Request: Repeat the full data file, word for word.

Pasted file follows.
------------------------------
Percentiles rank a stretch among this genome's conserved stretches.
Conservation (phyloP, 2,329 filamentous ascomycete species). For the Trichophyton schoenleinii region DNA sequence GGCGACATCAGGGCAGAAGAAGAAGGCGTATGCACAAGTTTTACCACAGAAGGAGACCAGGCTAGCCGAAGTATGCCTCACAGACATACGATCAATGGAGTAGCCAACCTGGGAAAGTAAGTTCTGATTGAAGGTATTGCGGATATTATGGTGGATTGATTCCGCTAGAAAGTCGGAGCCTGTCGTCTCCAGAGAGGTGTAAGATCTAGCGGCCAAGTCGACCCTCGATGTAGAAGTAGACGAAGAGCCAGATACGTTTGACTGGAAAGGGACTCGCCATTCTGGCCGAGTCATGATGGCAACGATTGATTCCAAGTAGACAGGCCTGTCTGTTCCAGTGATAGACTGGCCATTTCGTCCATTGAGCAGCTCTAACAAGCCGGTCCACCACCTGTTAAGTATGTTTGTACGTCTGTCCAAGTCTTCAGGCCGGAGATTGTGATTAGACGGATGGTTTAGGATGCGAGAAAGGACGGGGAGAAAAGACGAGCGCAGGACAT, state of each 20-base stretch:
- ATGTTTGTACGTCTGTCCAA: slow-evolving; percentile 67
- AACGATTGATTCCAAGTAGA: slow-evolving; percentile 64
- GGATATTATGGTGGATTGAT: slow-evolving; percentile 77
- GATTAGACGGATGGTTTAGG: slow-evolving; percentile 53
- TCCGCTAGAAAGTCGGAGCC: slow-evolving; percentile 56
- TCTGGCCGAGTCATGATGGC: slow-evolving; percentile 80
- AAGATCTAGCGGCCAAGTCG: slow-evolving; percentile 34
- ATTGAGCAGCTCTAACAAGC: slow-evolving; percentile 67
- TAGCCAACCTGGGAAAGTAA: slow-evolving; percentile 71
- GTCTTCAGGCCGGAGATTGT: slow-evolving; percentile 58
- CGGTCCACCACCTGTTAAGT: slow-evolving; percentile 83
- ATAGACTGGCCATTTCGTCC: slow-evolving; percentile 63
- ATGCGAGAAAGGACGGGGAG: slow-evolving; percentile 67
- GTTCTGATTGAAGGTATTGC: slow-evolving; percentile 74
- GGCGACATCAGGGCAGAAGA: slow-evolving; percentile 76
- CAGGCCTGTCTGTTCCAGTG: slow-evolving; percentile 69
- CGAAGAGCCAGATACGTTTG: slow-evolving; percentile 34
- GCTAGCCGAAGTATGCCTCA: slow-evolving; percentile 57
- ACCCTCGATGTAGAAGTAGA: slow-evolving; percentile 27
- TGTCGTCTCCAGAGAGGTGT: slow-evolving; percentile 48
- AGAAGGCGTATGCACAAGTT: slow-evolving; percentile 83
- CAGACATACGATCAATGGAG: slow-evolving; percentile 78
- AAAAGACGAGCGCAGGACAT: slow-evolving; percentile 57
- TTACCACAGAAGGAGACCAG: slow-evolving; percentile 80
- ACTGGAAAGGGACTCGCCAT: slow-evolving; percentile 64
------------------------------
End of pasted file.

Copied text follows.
Percentiles rank a stretch among this genome's conserved stretches.
Conservation (phyloP, 2,329 filamentous ascomycete species). For the Trichophyton schoenleinii region DNA sequence GGCGACATCAGGGCAGAAGAAGAAGGCGTATGCACAAGTTTTACCACAGAAGGAGACCAGGCTAGCCGAAGTATGCCTCACAGACATACGATCAATGGAGTAGCCAACCTGGGAAAGTAAGTTCTGATTGAAGGTATTGCGGATATTATGGTGGATTGATTCCGCTAGAAAGTCGGAGCCTGTCGTCTCCAGAGAGGTGTAAGATCTAGCGGCCAAGTCGACCCTCGATGTAGAAGTAGACGAAGAGCCAGATACGTTTGACTGGAAAGGGACTCGCCATTCTGGCCGAGTCATGATGGCAACGATTGATTCCAAGTAGACAGGCCTGTCTGTTCCAGTGATAGACTGGCCATTTCGTCCATTGAGCAGCTCTAACAAGCCGGTCCACCACCTGTTAAGTATGTTTGTACGTCTGTCCAAGTCTTCAGGCCGGAGATTGTGATTAGACGGATGGTTTAGGATGCGAGAAAGGACGGGGAGAAAAGACGAGCGCAGGACAT, state of each 20-base stretch:
- ATGTTTGTACGTCTGTCCAA: slow-evolving; percentile 67
- AACGATTGATTCCAAGTAGA: slow-evolving; percentile 64
- GGATATTATGGTGGATTGAT: slow-evolving; percentile 77
- GATTAGACGGATGGTTTAGG: slow-evolving; percentile 53
- TCCGCTAGAAAGTCGGAGCC: slow-evolving; percentile 56
- TCTGGCCGAGTCATGATGGC: slow-evolving; percentile 80
- AAGATCTAGCGGCCAAGTCG: slow-evolving; percentile 34
- ATTGAGCAGCTCTAACAAGC: slow-evolving; percentile 67
- TAGCCAACCTGGGAAAGTAA: slow-evolving; percentile 71
- GTCTTCAGGCCGGAGATTGT: slow-evolving; percentile 58
- CGGTCCACCACCTGTTAAGT: slow-evolving; percentile 83
- ATAGACTGGCCATTTCGTCC: slow-evolving; percentile 63
- ATGCGAGAAAGGACGGGGAG: slow-evolving; percentile 67
- GTTCTGATTGAAGGTATTGC: slow-evolving; percentile 74
- GGCGACATCAGGGCAGAAGA: slow-evolving; percentile 76
- CAGGCCTGTCTGTTCCAGTG: slow-evolving; percentile 69
- CGAAGAGCCAGATACGTTTG: slow-evolving; percentile 34
- GCTAGCCGAAGTATGCCTCA: slow-evolving; percentile 57
- ACCCTCGATGTAGAAGTAGA: slow-evolving; percentile 27
- TGTCGTCTCCAGAGAGGTGT: slow-evolving; percentile 48
- AGAAGGCGTATGCACAAGTT: slow-evolving; percentile 83
- CAGACATACGATCAATGGAG: slow-evolving; percentile 78
- AAAAGACGAGCGCAGGACAT: slow-evolving; percentile 57
- TTACCACAGAAGGAGACCAG: slow-evolving; percentile 80
- ACTGGAAAGGGACTCGCCAT: slow-evolving; percentile 64